Dec 042019


(This is the third part of Andy Synn‘s five-part reflections on the year in metal that’s about to end.)

Today’s list collates those artists and albums which I felt represented the top tier of this year’s metallic output, drawn from a variety of styles and sub-genres, and a multitude of different countries.

Certainly there’s some variance in their quality too, from absolute game-changers to albums which some of you might argue belong more on yesterday’s list (and vice versa), but these records are honestly the ones which I think deserve the highest praise (for various reasons) this year.

Of course if you don’t see something here, and can’t find it on yesterday’s list, then that just means I didn’t get a chance to listen to it.

In fact, I can tell you now that, despite my best efforts and best intentions, I never got round to listening to the new albums from Mayhem, Spirit Adrift, Falls of Rauros, Wilderun, The Drowning, Devourment, or Ossuarium, so sadly you won’t be seeing any of them appearing in the list below. I do hope they were everything you wanted them to be though.

Anyway, that’s enough rambling from me, let’s get to it, shall we? Continue reading »

Dec 032019


This past June we premiered a song named “Pines” from the debut album, Harm Remissions, by a trans-oceanic noise/grind trio named Fawn Limbs (presented through a video that excerpted footage from the 1933 film White Zombie). Even just that one song made a stunning impact, one that we likened to “the thrill of witnessing destruction… like the excitement of being present at the implosion of giant buildings to create space for something new”, but combined with “other thrills within the mayhem of the music which derive not from chaos but from the almost machine-like precision of their otherwise freakish demolition jobs”.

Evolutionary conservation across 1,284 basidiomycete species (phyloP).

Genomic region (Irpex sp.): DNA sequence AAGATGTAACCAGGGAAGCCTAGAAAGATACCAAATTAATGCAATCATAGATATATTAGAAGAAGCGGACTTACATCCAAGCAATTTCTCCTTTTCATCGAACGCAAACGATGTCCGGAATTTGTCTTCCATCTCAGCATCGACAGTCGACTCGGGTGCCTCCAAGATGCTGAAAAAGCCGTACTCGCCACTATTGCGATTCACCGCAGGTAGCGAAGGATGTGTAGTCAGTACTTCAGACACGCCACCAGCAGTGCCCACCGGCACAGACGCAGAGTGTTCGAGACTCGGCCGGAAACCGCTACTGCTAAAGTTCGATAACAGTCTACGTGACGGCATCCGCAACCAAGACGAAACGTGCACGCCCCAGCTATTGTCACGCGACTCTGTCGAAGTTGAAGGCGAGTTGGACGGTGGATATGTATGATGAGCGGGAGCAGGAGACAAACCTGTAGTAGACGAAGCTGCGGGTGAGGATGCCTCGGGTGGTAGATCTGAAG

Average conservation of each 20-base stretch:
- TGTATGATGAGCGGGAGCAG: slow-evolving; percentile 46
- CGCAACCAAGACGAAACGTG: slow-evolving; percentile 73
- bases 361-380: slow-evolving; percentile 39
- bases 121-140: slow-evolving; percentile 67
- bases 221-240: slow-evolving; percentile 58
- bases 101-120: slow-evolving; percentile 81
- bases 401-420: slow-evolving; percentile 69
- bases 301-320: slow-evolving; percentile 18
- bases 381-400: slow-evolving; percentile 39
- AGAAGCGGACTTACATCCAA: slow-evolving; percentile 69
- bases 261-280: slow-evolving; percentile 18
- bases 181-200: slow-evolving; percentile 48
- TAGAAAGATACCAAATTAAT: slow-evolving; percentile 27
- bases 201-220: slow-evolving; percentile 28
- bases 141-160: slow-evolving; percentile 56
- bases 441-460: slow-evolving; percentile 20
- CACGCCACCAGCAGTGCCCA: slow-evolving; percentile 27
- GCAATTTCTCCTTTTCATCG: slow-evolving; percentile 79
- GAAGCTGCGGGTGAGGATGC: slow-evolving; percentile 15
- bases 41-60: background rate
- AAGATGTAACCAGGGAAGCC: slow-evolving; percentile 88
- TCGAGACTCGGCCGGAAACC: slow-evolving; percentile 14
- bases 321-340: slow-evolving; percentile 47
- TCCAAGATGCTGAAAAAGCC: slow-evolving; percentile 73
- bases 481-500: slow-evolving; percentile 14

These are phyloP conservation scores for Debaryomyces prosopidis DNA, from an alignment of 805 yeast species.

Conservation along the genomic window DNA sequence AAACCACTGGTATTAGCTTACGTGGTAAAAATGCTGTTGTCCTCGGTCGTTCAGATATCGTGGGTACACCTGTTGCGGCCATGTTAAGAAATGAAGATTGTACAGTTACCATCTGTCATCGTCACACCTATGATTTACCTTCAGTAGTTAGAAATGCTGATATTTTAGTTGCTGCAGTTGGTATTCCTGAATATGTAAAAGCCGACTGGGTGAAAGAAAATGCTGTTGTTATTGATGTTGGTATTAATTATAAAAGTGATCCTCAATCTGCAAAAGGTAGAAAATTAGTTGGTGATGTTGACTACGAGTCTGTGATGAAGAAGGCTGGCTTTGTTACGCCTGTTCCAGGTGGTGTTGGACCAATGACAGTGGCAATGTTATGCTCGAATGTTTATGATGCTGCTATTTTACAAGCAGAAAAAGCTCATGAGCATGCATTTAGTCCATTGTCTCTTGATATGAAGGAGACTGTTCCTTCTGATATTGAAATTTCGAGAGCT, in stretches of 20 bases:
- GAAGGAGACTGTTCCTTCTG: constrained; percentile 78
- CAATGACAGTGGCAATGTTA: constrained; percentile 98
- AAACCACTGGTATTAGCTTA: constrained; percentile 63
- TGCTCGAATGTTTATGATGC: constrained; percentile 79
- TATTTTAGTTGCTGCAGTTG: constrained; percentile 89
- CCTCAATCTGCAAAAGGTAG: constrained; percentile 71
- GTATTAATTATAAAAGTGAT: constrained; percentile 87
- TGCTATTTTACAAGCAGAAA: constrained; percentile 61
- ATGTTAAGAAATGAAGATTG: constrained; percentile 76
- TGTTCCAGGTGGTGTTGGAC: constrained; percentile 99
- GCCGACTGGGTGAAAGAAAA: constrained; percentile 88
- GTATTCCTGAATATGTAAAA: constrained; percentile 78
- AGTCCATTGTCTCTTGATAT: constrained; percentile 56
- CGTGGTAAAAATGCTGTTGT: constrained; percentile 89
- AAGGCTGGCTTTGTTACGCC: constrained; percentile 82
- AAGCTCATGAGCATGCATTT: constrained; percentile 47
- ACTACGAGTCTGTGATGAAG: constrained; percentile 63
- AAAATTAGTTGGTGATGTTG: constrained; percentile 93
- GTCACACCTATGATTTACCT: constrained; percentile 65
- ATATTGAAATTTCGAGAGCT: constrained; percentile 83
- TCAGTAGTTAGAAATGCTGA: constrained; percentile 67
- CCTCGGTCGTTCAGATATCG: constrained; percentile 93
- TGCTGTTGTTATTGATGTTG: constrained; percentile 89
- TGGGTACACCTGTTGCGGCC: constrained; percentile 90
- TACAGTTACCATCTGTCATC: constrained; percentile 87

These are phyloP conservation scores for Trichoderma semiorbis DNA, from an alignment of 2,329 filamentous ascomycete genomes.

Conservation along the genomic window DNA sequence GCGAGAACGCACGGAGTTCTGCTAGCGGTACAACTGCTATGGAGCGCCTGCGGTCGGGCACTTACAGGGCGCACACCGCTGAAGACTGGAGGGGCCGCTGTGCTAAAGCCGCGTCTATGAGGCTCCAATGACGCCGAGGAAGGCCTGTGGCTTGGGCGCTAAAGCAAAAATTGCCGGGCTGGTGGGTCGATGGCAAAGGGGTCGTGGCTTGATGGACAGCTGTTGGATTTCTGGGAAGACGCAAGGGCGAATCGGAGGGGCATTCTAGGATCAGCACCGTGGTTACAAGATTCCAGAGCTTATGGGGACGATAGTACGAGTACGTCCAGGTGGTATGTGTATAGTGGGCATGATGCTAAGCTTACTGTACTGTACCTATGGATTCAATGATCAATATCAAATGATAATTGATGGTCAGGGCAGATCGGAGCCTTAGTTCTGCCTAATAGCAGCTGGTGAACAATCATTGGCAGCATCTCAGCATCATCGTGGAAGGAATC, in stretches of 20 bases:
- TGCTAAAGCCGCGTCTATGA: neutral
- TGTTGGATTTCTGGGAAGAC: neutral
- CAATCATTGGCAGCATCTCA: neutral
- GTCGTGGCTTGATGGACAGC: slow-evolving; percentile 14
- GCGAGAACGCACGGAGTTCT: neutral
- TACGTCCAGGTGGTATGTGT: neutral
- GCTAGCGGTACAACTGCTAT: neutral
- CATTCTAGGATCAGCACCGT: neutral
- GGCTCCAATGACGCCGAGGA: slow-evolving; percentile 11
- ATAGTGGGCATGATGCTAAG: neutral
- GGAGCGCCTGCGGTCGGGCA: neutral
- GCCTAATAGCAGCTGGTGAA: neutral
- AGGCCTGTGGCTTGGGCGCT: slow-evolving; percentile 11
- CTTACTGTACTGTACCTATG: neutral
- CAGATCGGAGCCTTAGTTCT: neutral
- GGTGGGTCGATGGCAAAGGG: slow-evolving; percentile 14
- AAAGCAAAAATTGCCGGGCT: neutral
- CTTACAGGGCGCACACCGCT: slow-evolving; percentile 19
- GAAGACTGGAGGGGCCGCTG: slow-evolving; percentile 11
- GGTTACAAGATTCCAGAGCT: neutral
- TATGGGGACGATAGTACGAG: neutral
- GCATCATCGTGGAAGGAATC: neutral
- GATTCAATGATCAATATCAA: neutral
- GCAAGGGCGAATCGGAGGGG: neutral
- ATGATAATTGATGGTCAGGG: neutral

Those impressions might have seemed paradoxical, but while the track did indeed have its berserker destructive components, there was an impressive degree of precision on display as the musicians rapidly morphed from one kind of demolition to another (and delivered some unexpected groove along the way). The album as a whole — experienced as a whole — was (and is) an even more breathtaking bombardment, one that plays nasty games with your mind as this trio maniacally shift gears without warning and engage in even more extravagant displays of seething and boiling fretwork lunacy and rhythm-section interplay (along with unexpected digressions).

As the year draws to a close, Fawn Limbs have decided to give us one last blast with which to properly bury 2019 beneath rubble — a new EP that will be released on December 6th under the nightmarish title Their Holes Aroused by the Splinters Carved From Their Teeth — and today we’re bringing you a full stream of it. Continue reading »

Dec 032019


Why do noted musicians in well-established and well-known bands form side projects? There are many reasons, but certainly one of them is to pursue musical interests that lie beyond the stylistic boundaries of their main bands — sometimes far beyond them — often coupled with the chance to create and perform with different friends. Some side projects seem to vanish overnight, and some of them become such strong attachments for their members, or become so well-received by listeners, that they persist.

Death Wolf began as a side project, and it has persisted, and we are all the better for it. In this case, the project was started near the turn of the new millennium by Marduk guitarist Morgan Håkansson under the name Devil’s Whorehouse, and with his bandmates released two albums and two EPs under that name. After they changed the band’s name to Death Wolf, they released three more albums from 2011 through 2014.

Now a fourth one is at last ready for release on December 10th by Blooddawn Productions (distributed and marketed by Regain Records). Its name is IV: Come the Dark, and we’re proudly presenting a full stream of the album today. Continue reading »

Dec 032019


(We’ve got a new interview from Comrade Aleks, and this time his discussion partners are members of the heavy Venezuelan band Cultura Tres.)